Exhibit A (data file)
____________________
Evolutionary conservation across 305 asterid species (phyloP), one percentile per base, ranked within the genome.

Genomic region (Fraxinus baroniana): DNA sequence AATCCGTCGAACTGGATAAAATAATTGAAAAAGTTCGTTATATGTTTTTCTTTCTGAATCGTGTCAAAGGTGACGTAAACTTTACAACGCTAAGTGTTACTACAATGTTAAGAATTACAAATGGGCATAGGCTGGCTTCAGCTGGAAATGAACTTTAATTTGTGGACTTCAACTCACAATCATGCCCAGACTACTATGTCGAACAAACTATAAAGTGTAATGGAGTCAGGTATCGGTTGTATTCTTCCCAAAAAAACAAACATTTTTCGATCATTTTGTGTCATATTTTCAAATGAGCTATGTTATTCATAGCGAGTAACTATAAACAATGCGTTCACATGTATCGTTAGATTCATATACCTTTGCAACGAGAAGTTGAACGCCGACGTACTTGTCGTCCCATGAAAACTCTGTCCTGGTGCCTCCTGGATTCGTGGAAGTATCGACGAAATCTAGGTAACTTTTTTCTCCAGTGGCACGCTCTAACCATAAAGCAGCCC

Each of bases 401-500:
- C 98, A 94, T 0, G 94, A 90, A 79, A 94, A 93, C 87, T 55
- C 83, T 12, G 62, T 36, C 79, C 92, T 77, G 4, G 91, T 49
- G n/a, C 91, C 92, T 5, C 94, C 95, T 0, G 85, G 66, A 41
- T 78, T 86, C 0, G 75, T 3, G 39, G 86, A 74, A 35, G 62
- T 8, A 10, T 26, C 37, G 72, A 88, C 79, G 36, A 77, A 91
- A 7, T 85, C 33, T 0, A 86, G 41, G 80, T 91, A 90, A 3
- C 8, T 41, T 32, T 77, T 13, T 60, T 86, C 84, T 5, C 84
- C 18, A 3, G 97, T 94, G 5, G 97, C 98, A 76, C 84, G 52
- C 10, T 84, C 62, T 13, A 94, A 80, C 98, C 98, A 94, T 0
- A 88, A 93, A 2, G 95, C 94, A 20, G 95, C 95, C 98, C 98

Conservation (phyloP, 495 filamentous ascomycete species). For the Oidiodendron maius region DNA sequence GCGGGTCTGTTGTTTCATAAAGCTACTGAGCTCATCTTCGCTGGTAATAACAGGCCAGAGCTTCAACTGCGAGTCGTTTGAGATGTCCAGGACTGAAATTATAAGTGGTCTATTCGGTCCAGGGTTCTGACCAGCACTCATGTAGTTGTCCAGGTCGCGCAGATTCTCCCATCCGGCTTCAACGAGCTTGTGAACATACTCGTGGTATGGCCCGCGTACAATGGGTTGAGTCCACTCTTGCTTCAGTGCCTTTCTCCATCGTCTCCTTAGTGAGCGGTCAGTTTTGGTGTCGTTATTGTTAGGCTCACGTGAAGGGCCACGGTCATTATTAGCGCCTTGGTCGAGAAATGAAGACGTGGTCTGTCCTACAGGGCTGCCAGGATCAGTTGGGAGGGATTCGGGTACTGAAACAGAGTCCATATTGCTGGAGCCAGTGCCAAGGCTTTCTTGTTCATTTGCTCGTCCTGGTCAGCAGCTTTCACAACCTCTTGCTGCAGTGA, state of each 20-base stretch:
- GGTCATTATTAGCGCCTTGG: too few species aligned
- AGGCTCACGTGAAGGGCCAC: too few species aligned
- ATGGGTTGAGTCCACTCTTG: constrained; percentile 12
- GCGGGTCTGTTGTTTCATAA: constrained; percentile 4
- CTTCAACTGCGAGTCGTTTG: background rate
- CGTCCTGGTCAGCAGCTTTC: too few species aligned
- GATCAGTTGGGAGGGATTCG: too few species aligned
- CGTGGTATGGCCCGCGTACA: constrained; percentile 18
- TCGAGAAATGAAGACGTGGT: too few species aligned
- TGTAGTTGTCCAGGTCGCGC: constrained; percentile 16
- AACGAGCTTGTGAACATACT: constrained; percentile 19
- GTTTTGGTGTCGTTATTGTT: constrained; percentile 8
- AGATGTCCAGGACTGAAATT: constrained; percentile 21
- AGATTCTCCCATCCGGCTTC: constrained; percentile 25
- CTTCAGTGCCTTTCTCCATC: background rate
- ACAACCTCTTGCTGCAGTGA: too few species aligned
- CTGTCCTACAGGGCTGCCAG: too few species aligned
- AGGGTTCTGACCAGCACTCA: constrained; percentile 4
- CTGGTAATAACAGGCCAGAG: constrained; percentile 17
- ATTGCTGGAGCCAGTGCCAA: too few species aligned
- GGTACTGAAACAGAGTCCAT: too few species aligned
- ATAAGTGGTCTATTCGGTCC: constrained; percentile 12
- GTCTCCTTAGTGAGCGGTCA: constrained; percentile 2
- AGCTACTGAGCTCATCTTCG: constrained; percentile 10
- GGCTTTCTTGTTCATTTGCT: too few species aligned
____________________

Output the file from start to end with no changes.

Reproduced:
Evolutionary conservation across 305 asterid species (phyloP), one percentile per base, ranked within the genome.

Genomic region (Fraxinus baroniana): DNA sequence AATCCGTCGAACTGGATAAAATAATTGAAAAAGTTCGTTATATGTTTTTCTTTCTGAATCGTGTCAAAGGTGACGTAAACTTTACAACGCTAAGTGTTACTACAATGTTAAGAATTACAAATGGGCATAGGCTGGCTTCAGCTGGAAATGAACTTTAATTTGTGGACTTCAACTCACAATCATGCCCAGACTACTATGTCGAACAAACTATAAAGTGTAATGGAGTCAGGTATCGGTTGTATTCTTCCCAAAAAAACAAACATTTTTCGATCATTTTGTGTCATATTTTCAAATGAGCTATGTTATTCATAGCGAGTAACTATAAACAATGCGTTCACATGTATCGTTAGATTCATATACCTTTGCAACGAGAAGTTGAACGCCGACGTACTTGTCGTCCCATGAAAACTCTGTCCTGGTGCCTCCTGGATTCGTGGAAGTATCGACGAAATCTAGGTAACTTTTTTCTCCAGTGGCACGCTCTAACCATAAAGCAGCCC

Each of bases 401-500:
- C 98, A 94, T 0, G 94, A 90, A 79, A 94, A 93, C 87, T 55
- C 83, T 12, G 62, T 36, C 79, C 92, T 77, G 4, G 91, T 49
- G n/a, C 91, C 92, T 5, C 94, C 95, T 0, G 85, G 66, A 41
- T 78, T 86, C 0, G 75, T 3, G 39, G 86, A 74, A 35, G 62
- T 8, A 10, T 26, C 37, G 72, A 88, C 79, G 36, A 77, A 91
- A 7, T 85, C 33, T 0, A 86, G 41, G 80, T 91, A 90, A 3
- C 8, T 41, T 32, T 77, T 13, T 60, T 86, C 84, T 5, C 84
- C 18, A 3, G 97, T 94, G 5, G 97, C 98, A 76, C 84, G 52
- C 10, T 84, C 62, T 13, A 94, A 80, C 98, C 98, A 94, T 0
- A 88, A 93, A 2, G 95, C 94, A 20, G 95, C 95, C 98, C 98

Conservation (phyloP, 495 filamentous ascomycete species). For the Oidiodendron maius region DNA sequence GCGGGTCTGTTGTTTCATAAAGCTACTGAGCTCATCTTCGCTGGTAATAACAGGCCAGAGCTTCAACTGCGAGTCGTTTGAGATGTCCAGGACTGAAATTATAAGTGGTCTATTCGGTCCAGGGTTCTGACCAGCACTCATGTAGTTGTCCAGGTCGCGCAGATTCTCCCATCCGGCTTCAACGAGCTTGTGAACATACTCGTGGTATGGCCCGCGTACAATGGGTTGAGTCCACTCTTGCTTCAGTGCCTTTCTCCATCGTCTCCTTAGTGAGCGGTCAGTTTTGGTGTCGTTATTGTTAGGCTCACGTGAAGGGCCACGGTCATTATTAGCGCCTTGGTCGAGAAATGAAGACGTGGTCTGTCCTACAGGGCTGCCAGGATCAGTTGGGAGGGATTCGGGTACTGAAACAGAGTCCATATTGCTGGAGCCAGTGCCAAGGCTTTCTTGTTCATTTGCTCGTCCTGGTCAGCAGCTTTCACAACCTCTTGCTGCAGTGA, state of each 20-base stretch:
- GGTCATTATTAGCGCCTTGG: too few species aligned
- AGGCTCACGTGAAGGGCCAC: too few species aligned
- ATGGGTTGAGTCCACTCTTG: constrained; percentile 12
- GCGGGTCTGTTGTTTCATAA: constrained; percentile 4
- CTTCAACTGCGAGTCGTTTG: background rate
- CGTCCTGGTCAGCAGCTTTC: too few species aligned
- GATCAGTTGGGAGGGATTCG: too few species aligned
- CGTGGTATGGCCCGCGTACA: constrained; percentile 18
- TCGAGAAATGAAGACGTGGT: too few species aligned
- TGTAGTTGTCCAGGTCGCGC: constrained; percentile 16
- AACGAGCTTGTGAACATACT: constrained; percentile 19
- GTTTTGGTGTCGTTATTGTT: constrained; percentile 8
- AGATGTCCAGGACTGAAATT: constrained; percentile 21
- AGATTCTCCCATCCGGCTTC: constrained; percentile 25
- CTTCAGTGCCTTTCTCCATC: background rate
- ACAACCTCTTGCTGCAGTGA: too few species aligned
- CTGTCCTACAGGGCTGCCAG: too few species aligned
- AGGGTTCTGACCAGCACTCA: constrained; percentile 4
- CTGGTAATAACAGGCCAGAG: constrained; percentile 17
- ATTGCTGGAGCCAGTGCCAA: too few species aligned
- GGTACTGAAACAGAGTCCAT: too few species aligned
- ATAAGTGGTCTATTCGGTCC: constrained; percentile 12
- GTCTCCTTAGTGAGCGGTCA: constrained; percentile 2
- AGCTACTGAGCTCATCTTCG: constrained; percentile 10
- GGCTTTCTTGTTCATTTGCT: too few species aligned